Never Let Me Go

By Patrick Z. McGavin
Toronto Film Fest (World Premiere)—Mark Romanek’s anticipated second feature, “Never Let Me Go,” seems a dream project that marries a highly skilled and interesting formal personality to demanding material (the source novel of Booker prize winner Kazuo Ishiguro).
So, why, given the talent, combined with an interesting cast, does the finished work feel so bloodless and drained of any real vitality, insight or point of view?
“Never Let Me Go,” which received its world premiere at the Toronto Film Fest, will be released theatrically by Fox Searchlight on September 15.
Romanek (his only previous feature is the interesting though severely flawed “One Hour Photo,” starring Robin Williams) is sometimes compared to David Fincher, because they both came to making films through directing dazzling art and rock videos and conceptually interesting advertising art. 
But Fincher’s talent (and track record) are far superior to Romanek’s.  If Fincher has found his métier, Romanek still seems lost.  Almost every frame of the film is ravishing and beautiful to behold, but it is decorous rather than sustained or artful. Romanek is strongly aided by the painterly eye of the  cinematographer Adam Kimmel and production designer Mark Digby’s evocative production design.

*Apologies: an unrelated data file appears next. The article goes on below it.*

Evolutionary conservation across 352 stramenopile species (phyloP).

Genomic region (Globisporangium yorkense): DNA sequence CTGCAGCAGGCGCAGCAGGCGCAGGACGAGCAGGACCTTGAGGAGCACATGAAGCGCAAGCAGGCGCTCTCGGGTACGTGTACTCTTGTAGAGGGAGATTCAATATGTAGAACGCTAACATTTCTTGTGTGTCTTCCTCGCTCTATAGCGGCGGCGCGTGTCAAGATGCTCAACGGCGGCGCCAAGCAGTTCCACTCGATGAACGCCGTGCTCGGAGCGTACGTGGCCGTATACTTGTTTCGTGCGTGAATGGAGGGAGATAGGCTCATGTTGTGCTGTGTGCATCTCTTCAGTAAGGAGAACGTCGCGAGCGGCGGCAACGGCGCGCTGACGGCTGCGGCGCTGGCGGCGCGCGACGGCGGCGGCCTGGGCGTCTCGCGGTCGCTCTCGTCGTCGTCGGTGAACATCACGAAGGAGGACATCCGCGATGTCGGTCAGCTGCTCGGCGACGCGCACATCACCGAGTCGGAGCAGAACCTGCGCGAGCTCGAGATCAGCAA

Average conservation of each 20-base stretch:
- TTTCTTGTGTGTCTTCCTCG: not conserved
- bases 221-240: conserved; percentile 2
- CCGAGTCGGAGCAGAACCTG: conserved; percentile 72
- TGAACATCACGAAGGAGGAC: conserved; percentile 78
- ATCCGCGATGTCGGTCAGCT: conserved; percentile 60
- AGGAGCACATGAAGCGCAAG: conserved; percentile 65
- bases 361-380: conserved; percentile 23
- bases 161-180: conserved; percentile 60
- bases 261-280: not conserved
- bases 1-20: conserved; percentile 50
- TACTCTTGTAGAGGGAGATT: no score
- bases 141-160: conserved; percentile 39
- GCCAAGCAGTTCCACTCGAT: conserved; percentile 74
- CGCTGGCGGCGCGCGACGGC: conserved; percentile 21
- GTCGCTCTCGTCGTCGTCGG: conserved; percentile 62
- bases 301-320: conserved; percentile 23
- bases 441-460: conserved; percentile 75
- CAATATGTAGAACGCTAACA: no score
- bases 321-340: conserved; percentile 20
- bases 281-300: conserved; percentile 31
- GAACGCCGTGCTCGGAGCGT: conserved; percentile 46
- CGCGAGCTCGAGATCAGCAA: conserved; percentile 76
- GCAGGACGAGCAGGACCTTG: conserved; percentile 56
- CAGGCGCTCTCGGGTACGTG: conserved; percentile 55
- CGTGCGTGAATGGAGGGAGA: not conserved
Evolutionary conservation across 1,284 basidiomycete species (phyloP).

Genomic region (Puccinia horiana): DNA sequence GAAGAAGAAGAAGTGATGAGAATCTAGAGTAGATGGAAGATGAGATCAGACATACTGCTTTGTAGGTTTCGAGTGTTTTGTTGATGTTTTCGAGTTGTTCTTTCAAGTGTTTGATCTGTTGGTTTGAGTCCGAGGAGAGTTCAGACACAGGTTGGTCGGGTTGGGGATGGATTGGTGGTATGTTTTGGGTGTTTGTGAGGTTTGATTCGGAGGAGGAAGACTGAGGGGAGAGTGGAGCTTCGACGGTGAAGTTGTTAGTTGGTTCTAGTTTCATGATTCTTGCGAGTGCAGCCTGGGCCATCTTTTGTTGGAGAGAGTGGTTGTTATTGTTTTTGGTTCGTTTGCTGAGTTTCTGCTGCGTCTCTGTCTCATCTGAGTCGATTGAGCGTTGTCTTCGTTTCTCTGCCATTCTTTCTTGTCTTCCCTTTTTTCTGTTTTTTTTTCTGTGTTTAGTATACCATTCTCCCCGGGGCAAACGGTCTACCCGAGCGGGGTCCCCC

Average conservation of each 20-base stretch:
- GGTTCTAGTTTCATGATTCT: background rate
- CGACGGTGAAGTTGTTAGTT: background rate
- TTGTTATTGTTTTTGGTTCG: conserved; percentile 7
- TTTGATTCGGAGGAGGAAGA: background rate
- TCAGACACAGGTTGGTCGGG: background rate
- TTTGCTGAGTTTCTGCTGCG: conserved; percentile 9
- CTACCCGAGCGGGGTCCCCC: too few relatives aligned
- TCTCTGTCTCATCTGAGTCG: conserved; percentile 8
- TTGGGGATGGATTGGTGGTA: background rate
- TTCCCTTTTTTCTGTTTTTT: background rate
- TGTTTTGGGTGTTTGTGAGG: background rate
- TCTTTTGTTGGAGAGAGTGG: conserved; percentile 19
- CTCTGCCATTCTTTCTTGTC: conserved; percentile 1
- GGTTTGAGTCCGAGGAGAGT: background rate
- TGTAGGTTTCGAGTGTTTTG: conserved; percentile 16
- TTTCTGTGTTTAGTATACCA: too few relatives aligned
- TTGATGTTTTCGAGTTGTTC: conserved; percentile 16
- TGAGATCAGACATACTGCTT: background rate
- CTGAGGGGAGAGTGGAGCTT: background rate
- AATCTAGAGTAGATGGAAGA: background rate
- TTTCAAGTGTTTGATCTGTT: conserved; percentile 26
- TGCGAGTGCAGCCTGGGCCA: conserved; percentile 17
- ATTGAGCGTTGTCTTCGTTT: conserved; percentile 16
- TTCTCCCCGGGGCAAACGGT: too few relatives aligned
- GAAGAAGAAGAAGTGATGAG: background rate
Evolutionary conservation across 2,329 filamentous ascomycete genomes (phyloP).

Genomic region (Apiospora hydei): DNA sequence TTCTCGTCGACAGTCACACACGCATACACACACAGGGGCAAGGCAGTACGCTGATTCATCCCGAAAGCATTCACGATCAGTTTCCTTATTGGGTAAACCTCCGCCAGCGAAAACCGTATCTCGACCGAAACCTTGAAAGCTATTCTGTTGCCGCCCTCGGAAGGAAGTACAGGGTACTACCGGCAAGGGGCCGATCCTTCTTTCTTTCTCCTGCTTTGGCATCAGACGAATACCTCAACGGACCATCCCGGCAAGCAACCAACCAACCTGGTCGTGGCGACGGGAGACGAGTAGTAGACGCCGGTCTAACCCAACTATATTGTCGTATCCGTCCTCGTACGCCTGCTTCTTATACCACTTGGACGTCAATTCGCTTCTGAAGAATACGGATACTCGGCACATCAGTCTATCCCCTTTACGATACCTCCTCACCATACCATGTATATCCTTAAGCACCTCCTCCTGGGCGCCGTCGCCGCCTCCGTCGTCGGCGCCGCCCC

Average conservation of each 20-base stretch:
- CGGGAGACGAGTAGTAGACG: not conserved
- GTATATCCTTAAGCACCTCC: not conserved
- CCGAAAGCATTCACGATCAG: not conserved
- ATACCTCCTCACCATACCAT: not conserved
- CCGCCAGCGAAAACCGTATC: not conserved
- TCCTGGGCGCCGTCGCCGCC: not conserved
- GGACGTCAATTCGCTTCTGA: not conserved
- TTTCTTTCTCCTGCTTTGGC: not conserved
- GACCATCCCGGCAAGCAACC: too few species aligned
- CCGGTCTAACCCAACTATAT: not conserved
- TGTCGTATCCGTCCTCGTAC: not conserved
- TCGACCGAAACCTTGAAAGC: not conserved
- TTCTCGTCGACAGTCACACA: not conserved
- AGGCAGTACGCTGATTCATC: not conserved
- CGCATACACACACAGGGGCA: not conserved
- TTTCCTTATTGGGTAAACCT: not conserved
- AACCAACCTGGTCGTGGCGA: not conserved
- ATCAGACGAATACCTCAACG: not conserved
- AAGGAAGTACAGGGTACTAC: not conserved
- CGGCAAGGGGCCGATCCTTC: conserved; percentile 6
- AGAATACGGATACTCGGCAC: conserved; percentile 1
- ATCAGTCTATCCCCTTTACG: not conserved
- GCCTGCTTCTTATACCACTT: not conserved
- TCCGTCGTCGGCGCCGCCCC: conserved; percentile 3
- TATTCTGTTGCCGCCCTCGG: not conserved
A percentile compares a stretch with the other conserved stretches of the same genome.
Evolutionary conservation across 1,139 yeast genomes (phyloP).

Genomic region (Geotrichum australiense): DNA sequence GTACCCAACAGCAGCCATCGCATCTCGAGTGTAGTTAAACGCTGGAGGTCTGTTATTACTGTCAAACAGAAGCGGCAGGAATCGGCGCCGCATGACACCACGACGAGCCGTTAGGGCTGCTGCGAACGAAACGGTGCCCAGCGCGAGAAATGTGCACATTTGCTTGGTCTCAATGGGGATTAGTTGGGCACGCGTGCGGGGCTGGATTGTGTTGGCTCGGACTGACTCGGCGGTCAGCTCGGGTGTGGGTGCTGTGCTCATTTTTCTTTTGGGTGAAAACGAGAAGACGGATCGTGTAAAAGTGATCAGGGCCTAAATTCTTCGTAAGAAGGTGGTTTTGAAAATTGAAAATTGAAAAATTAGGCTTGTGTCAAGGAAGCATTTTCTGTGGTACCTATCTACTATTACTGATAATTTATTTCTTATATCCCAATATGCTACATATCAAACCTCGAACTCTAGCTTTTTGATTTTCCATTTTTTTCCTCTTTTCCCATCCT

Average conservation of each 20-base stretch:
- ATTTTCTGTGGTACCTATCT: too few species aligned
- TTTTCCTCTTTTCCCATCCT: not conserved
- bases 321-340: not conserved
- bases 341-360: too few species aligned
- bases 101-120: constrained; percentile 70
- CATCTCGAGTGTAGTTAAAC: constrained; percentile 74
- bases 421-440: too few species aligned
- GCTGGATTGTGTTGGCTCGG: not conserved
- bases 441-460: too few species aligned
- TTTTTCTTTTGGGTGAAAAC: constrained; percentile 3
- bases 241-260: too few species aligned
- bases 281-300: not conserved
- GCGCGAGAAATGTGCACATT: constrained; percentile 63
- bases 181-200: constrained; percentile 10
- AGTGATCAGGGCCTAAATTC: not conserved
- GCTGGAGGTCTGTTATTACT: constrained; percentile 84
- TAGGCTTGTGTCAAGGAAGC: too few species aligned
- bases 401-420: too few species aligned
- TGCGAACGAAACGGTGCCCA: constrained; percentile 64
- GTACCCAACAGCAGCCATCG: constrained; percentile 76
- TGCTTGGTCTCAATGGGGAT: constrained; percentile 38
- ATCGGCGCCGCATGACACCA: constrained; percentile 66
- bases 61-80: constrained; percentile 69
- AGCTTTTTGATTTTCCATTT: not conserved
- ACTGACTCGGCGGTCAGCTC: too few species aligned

Problem is, the images have no pull or reach of their own. The movie is fussy and embalmed, lacking anything resembling realistic or honest emotional interaction. That, of course, was the design of Ishiguro, the Japanese-born, British writer whose best known previous work was “The Remains of the Day.” The gifted novelist turned screenwriter, who did the adaptation is Alex Garland, an often brilliant writer on his own terms (“The Beach,” Danny Boyle’s “28 Days Later”),  
It is a difficult movie to write about on the level of plot, because the daring and reach of the novel was the subtle and intricate way the dramatic revelations intermingled with the bravura mix of science fiction and Orwellian-inflected social commentary about a dystopian world that is permanently strange and off-putting in its social engineering and political implications. 
Ishiguro appears largely indebted to George Orwell and Franz Kafka (the characters are addressed as “Kathy H.,“ for instance.) The opening credits lay out the slightly strange and sinister backdrop: scientific breakthroughs in 1952 have largely eradicated medical ills and, as a result, life expectancy now averages in the three-figures.
The movie’s significant structural problems have less to do with plot than with characterization, and a baroque stylization that is alternately too severe and withholding.
The tale centers on a holy trinity of outsiders, young, industrious people with their own innate curiosity and tenderness, who are eager to understand their place in the world. The adaptation is very faithful. Like the novel, the film is rendered in three sections and is narrated, largely in flashback, by the 28-year-old Kathy (Carey Mulligan), recounting her youth and early adulthood and her developing friendship with her two closest friends, Tommy and Ruth. 
The story unfolds over three time frames, moving from 1978 to 1994. The opening section, titled “Hailsham,” refers to the somewhat mysterious boarding school set in an austere, almost medieval English countryside where the three young friends–open, curious, bearing their own impulsive ideas, establish an early rapport.